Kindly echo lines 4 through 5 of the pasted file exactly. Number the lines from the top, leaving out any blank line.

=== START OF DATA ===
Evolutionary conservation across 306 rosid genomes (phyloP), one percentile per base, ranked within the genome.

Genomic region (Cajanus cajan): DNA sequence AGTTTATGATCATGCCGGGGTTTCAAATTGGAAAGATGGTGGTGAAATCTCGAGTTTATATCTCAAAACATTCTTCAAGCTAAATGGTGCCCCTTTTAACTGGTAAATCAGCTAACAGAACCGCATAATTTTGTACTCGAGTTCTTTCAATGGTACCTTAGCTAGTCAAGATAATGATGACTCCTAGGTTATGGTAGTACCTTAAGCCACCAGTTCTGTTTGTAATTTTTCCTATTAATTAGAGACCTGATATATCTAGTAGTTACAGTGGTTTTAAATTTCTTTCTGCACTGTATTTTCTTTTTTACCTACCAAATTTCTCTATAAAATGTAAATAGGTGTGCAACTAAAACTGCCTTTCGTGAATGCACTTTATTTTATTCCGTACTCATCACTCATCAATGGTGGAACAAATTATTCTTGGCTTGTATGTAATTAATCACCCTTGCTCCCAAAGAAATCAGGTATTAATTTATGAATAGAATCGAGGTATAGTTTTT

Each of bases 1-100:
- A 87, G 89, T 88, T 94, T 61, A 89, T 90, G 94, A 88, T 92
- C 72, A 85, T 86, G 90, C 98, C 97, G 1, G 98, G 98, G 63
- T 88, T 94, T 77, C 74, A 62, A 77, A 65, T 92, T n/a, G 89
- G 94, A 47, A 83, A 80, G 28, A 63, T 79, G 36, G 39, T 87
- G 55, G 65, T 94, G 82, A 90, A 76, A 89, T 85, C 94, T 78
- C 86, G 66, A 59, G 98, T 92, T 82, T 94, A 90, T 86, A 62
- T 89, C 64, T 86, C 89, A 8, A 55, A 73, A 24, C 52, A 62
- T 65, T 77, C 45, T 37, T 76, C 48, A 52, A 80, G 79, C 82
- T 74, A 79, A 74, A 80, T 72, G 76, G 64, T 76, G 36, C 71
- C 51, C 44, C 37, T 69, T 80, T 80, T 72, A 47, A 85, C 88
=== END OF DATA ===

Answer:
- A 87, G 89, T 88, T 94, T 61, A 89, T 90, G 94, A 88, T 92
- C 72, A 85, T 86, G 90, C 98, C 97, G 1, G 98, G 98, G 63